Moving to Mexico: How to Check Crime Data for a Particular Area

Source: Q-Roo Paul

Readers often write me to ask about crime in Mexico. It’s important to keep in mind that Mexico is large country, so it’s impossible to make general statements about safety. Just like in any other part of the world, crime rates can vary greatly by location — even within the same city.

That being said, it is not a secret that some geographic locations of Mexico have a higher incidence of crimes such as homicide and kidnapping. Those are definitely the top two crime categories that readers ask me about.

If you are interested in doing a little research on a particular area of Mexico, there is a very handy free online resource to assist you: Semáforo Delictivo at

Semáforo Delictivo

There are two things that I really like about the site: 1) it is not owned or operated by the government and 2) they obtain their data from multiple sources including surveys. Since some crimes may be unreported or improperly classified by authorities, the surveys help to give a more accurate picture of what is truly going on.

Video Tutorial in Spanish

For those readers who are fluent in Spanish, I recommend that you watch the video below to learn about the site and how to use it. The video is far more detailed than the tutorial I created in the next section of the article.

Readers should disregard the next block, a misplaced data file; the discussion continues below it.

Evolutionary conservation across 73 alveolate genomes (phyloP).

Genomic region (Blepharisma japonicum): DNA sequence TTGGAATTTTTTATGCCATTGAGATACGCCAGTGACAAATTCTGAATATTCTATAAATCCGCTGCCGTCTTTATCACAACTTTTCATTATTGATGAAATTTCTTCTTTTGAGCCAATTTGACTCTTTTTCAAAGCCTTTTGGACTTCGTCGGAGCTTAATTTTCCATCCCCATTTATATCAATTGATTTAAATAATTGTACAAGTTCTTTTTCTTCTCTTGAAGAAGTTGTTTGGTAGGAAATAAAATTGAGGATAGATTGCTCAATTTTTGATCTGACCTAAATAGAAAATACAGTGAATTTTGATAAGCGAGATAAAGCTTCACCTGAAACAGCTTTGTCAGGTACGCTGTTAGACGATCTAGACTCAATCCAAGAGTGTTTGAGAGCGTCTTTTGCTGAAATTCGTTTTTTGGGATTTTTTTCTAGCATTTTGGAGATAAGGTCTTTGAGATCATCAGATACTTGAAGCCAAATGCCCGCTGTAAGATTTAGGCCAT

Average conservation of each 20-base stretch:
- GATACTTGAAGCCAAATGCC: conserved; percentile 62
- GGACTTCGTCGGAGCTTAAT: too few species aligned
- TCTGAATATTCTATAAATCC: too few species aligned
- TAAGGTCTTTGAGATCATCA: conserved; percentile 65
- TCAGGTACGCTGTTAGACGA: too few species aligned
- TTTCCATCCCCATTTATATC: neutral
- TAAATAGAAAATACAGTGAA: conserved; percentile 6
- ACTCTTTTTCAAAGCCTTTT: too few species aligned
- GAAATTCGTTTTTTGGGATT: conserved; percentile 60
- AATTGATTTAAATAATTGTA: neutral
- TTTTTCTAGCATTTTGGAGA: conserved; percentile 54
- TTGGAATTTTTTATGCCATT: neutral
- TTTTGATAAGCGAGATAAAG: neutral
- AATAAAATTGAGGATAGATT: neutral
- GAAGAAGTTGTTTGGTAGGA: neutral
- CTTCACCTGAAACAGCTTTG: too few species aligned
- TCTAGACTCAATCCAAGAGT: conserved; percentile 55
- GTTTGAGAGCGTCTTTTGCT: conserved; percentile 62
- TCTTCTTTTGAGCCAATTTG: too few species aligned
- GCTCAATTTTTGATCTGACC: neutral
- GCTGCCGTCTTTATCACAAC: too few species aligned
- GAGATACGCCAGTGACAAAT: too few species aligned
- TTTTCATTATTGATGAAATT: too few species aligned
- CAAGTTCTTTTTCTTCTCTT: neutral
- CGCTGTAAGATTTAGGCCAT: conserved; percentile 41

Tutorial for English Speakers

This site can be difficult to navigate if you don’t speak any Spanish at all. The majority of the data is presented in an interactive flash format that cannot be translated using Google Translate — but don’t worry, I’ve taken the liberty of creating a mini English tutorial to show you how to search for statistical data.

Checking Statistical Data

Opening the site

Click the following link to open the site:


Screenshot shows crime totals for all of Mexico for August 2016

The site uses traffic lights (semáforos in Spanish) to indicate if the crime rate for that category is below the goal number (green); between the goal and the average (yellow); or has exceeded the average (red).

The site tracks crime data in 8 categories. If you need help translating the category names, check the glossary near the end of this article.

Checking stats per state

Scroll down to the state that you are interested in. If you hover your cursor over a specific traffic signal, you will be able to see the specific statistical data.


Hovering your cursor over a traffic signal reveals the stats

Changing the date range

Scroll to the top of the screen and you will see drop down menus for both the month and the year.